Time is running out for the Occupational Safety and Health Administration’s COVID-19 healthcare emergency temporary standard, which was meant to protect healthcare sector workers from the spread of the coronavirus. The standard is set to expire Dec. 21 unless the agency makes it permanent or adopts changes.

The standard took effect June 21. Per the Occupational Health and Safety Act, an emergency temporary standard is effective until replaced by a permanent standard within six months.

If the standard expires, then it is likely that healthcare employers with 100 or more employees may have to comply with OSHA’s COVID-19 vaccination and testing emergency temporary standard; that standard currently exempts employers covered by the COVID-19 healthcare standard, Bloomberg Law reported

Senior living and care provider advocates previously said they were in favor of letting the standard time out, calling the workplace safety rules “burdensome” and “duplicative”. The American Health Care Association / National Center for Assisted Living told McKnight’s that healthcare standards already exist in the covered settings; therefore, the organization said it opposes making the rule permanent. LeadingAge said that the healthcare standard “adds a layer of confusion and interferes with the abilities of professionals to make good, clinical decisions.”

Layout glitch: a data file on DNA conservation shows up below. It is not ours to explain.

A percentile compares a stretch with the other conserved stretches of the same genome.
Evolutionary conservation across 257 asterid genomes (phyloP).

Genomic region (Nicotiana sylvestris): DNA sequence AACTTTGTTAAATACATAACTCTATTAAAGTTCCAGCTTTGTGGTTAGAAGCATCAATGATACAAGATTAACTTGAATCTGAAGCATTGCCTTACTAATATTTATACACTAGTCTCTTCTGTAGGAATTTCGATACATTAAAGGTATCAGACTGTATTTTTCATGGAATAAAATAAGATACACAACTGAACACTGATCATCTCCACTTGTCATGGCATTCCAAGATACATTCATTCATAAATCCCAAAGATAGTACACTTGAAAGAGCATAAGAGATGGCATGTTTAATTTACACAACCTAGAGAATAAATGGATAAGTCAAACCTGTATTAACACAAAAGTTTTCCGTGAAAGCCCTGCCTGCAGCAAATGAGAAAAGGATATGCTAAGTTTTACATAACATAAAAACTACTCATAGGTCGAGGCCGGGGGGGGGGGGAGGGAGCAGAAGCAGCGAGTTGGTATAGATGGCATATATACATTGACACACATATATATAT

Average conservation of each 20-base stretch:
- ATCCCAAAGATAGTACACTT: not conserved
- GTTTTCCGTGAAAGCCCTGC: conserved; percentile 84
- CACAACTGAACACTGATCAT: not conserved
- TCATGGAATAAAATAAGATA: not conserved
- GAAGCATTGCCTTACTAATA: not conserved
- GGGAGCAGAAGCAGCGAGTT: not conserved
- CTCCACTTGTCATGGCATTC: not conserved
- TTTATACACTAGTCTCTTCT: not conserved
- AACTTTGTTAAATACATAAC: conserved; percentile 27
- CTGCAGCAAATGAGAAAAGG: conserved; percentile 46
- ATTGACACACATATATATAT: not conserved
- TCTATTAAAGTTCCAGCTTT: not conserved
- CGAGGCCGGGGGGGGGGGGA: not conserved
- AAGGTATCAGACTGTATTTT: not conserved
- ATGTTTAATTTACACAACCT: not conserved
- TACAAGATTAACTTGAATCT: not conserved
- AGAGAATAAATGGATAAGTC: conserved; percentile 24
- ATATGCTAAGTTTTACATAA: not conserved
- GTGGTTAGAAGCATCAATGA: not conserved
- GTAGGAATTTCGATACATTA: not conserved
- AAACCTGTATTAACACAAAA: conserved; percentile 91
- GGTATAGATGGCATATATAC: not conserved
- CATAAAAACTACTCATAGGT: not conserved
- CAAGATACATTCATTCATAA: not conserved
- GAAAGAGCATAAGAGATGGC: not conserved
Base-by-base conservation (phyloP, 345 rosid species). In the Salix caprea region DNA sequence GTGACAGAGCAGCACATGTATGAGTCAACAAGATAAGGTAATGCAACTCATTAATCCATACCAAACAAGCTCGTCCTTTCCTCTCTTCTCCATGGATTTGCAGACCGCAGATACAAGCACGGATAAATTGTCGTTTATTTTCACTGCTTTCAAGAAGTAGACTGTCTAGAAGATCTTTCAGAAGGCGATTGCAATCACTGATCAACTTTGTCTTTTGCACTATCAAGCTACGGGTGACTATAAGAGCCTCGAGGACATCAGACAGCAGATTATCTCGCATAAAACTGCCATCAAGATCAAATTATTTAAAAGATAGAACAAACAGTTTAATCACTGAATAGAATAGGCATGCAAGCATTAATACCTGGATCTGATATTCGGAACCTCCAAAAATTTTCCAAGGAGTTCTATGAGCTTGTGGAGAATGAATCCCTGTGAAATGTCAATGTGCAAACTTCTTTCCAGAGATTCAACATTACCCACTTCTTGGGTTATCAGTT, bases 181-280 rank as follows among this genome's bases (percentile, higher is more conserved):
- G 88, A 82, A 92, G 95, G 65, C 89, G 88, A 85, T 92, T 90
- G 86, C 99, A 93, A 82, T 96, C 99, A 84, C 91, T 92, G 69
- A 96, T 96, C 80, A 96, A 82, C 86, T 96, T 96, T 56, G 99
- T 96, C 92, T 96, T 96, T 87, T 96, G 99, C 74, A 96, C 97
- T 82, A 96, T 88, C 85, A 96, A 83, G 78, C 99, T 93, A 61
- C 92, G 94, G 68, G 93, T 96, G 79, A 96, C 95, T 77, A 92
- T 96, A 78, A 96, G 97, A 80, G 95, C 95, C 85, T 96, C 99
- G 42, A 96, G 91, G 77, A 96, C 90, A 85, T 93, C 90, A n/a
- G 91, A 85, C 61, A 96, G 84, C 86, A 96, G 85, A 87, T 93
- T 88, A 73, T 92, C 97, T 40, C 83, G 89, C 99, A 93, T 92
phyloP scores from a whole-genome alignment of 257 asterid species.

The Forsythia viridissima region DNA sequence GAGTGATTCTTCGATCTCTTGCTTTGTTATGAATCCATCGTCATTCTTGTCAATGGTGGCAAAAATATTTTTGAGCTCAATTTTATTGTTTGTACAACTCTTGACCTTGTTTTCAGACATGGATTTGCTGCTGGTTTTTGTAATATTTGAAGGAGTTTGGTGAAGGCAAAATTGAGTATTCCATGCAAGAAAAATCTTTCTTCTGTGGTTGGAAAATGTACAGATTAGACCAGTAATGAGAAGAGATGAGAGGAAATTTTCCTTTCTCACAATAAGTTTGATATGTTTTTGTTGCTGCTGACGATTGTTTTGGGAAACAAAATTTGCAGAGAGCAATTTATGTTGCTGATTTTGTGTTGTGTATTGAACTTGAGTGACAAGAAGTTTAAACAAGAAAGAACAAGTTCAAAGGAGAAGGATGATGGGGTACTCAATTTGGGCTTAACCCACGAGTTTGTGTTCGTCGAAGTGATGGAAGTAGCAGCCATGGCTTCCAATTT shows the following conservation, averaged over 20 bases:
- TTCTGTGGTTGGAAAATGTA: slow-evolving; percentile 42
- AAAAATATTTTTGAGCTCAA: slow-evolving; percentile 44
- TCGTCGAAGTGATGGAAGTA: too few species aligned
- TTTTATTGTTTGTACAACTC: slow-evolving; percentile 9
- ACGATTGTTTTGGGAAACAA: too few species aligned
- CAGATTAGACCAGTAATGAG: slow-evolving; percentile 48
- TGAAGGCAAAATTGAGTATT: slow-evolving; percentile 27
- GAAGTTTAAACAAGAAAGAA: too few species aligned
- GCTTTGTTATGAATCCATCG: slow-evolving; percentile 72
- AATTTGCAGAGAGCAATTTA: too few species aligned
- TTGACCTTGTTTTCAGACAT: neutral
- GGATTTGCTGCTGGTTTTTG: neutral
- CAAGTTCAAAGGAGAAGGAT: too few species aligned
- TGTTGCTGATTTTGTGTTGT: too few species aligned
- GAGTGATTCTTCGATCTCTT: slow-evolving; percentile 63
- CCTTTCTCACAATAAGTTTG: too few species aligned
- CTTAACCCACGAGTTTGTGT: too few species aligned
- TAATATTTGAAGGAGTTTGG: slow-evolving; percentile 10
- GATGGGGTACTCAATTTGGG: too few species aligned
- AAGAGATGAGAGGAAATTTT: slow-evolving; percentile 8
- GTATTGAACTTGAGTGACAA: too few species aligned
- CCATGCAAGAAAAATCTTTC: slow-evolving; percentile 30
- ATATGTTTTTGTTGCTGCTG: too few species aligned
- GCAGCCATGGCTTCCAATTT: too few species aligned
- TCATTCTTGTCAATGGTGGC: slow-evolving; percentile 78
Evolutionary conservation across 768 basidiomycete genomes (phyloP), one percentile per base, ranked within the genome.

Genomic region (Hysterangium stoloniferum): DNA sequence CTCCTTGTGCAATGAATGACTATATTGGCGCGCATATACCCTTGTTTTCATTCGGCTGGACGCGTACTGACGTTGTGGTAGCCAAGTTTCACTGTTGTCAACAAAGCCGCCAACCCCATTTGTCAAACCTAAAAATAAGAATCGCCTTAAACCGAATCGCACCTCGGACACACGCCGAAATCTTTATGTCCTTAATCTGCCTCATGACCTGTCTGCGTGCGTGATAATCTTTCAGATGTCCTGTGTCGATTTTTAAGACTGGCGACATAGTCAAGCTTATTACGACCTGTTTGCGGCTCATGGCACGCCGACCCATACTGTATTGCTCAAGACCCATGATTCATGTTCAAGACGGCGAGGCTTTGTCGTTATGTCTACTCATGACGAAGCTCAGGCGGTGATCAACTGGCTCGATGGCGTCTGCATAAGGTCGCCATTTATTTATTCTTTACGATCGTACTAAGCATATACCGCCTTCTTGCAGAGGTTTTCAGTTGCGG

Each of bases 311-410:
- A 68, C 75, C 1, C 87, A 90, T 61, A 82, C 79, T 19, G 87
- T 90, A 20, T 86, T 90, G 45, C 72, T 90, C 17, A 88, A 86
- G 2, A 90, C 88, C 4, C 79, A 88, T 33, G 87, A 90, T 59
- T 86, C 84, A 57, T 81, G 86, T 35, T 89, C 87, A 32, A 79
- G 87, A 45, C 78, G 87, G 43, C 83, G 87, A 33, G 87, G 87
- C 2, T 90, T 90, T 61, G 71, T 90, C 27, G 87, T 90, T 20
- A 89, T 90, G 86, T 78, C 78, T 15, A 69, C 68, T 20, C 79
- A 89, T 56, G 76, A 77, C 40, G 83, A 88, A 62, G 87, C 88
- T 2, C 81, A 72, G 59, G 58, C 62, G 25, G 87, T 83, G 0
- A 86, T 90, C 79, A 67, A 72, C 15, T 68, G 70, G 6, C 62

OSHA likely will let the healthcare standard expire, according to a Congressional Research Service report updated Dec. 10. “OSHA has used its ETS authority sparingly in its history,” according to the report, which then cited several instances where OSHA did not attempt to extend a standard’s deadline.